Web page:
Evangelistic Success

There are contingencies for ‘evangelistic success’ that are beyond my control, beyond my skills, and beyond my efforts. We must therefore be quick to reformulate our understanding of evangelistic success.

In William Fay’s book Share Jesus Without Fear, he notes that we cannot fail at sharing our faith because “I obeyed, and that was success.”[1] While there needs to be some further clarification, truly, success in our evangelistic efforts is not defined by the unbeliever’s conversion. The determinant of our success is established by the act itself, by obeying Christ’s command to go and evangelize. Our success cannot be contingent upon conversion because conversion is not determined by our own abilities. A Christian expresses gratitude to God for his salvation because the Christian did not save himself; God saved him. “[His] thanksgiving is itself an acknowledgment that [his] conversion was not [his] own work, but [God’s] work.”[2] By the same principle, we are consistent in prayer for the conversion of others, praying that God will do the work. “When you pray for unconverted people, you do so on the assumption that it is in God’s power to bring them to faith.”[3]

Therefore, our success in evangelism is not and cannot be defined by the unbeliever’s conversion; thus when we use the term ‘success’ in reference to our evangelistic efforts, we are connoting the fitness of our method in accordance with our obedience to God’s command. McRaney summarized, “The evangelist’s primary responsibility is to be obedient to the leading of the Holy Spirit in preparing and sharing his faith.”[4] He emphasized an additional component – i.e. success is not only that we obey and share our faith, but it is how we obey and share our faith.

The ‘how’ is wrapped up in the evangelist’s preparation under the guidance of the Holy Spirit as he immerses himself in Scripture. Much of this preparation is centered on clarifying our own understanding of the gospel, where in turn, we will be better equipped to demolish the barriers existing between the unbeliever and his coming to faith. Many of these barriers are fortified by their misconceptions and misperceptions of the gospel. Thus, in our clarification of the gospel, we are methodically destroying the unbeliever’s barrier; but only the outer layers of his barrier. You see, beneath the misconception and misperception, the unbeliever has a hard heart to the very nature of the gospel message. It will not do simply to pick away at the ‘facts.’ One must place a ‘gospel charge’ at the very foundation of the unbeliever’s barrier; and this is accomplished by exposing his foundational rebellion. Before the unbeliever decorated and fortified his obstruction with misconceptions and misperceptions of the gospel, he chose to suppress the knowledge of God (Rom 1:18-23). He chose to reject that which he in fact knew. In the name of progress, he began to build his world off this rebellion; and the obstruction grew into a global sized skyscraper, adorned with all the trimmings of deceptive light. This obstruction became his world, and it only fed the economy of his rebellion. The evangelist approaches him and carves through the misinformed beams of atheological arguments like butter – straight to the foundation of his rebellious enterprise. There, he inspects and comments, “Your building – this illusory obstruction, this façade you have constructed – cannot stand on this foundation. All that you call progress cannot operate from your rebellion. These laws of logic, the uniformity of nature, that which you call ‘good’ necessitates the very God you have rejected. Without the existence of the ontological Trinity, your whole world crumbles and descends into nothingness and meaninglessness.”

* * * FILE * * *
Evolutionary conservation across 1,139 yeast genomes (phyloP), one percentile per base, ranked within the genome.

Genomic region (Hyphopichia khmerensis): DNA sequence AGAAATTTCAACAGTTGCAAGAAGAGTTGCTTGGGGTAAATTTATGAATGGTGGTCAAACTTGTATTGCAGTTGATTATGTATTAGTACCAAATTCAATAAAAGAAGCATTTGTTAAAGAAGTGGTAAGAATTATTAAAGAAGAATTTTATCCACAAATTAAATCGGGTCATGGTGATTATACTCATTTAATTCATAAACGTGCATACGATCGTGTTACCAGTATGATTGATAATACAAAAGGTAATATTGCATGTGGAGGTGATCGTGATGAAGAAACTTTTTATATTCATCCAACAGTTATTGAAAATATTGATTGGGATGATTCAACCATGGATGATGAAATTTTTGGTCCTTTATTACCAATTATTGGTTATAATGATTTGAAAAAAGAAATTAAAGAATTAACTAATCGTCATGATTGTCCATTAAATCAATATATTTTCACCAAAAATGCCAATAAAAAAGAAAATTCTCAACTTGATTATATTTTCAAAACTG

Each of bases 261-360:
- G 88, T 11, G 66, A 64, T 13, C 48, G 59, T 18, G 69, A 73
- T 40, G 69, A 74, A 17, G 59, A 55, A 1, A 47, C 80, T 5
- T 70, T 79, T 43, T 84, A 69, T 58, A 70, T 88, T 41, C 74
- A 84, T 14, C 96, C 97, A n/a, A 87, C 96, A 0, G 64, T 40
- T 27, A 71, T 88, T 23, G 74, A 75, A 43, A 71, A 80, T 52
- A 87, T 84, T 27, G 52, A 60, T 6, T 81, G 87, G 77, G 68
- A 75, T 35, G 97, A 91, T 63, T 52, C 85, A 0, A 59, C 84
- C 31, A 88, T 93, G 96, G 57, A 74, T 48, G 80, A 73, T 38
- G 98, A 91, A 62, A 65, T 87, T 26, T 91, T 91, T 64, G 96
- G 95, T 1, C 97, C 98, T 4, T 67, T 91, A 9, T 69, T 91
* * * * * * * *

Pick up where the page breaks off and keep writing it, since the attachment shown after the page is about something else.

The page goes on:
It is quite a mess the evangelist has created. It is dirty work to destroy a man’s world; but the glory of the gospel is that it brings about a glorious restoration of all things. In light of this end, we must establish our motivations in love, and show that motivation by coupling our proclamation of truth with a humble, gentle, servant-like attitude.

[1] William Fay and Linda E. Shepherd, Share Jesus Without Fear (Nashville, TN: Broadman & Holman Publishers, 1999), 11.

[2] J. I. Packer, Evangelism and the Sovereignty of God (Downers Grove, IL: IVP Books, 2012), 16.

[3] Ibid., 19.

[4] Will McRaney, The Art of Personal Evangelism: Sharing Jesus in a Changing Culture (Nashville, TN: Broadman & Holman, 2003), 48.


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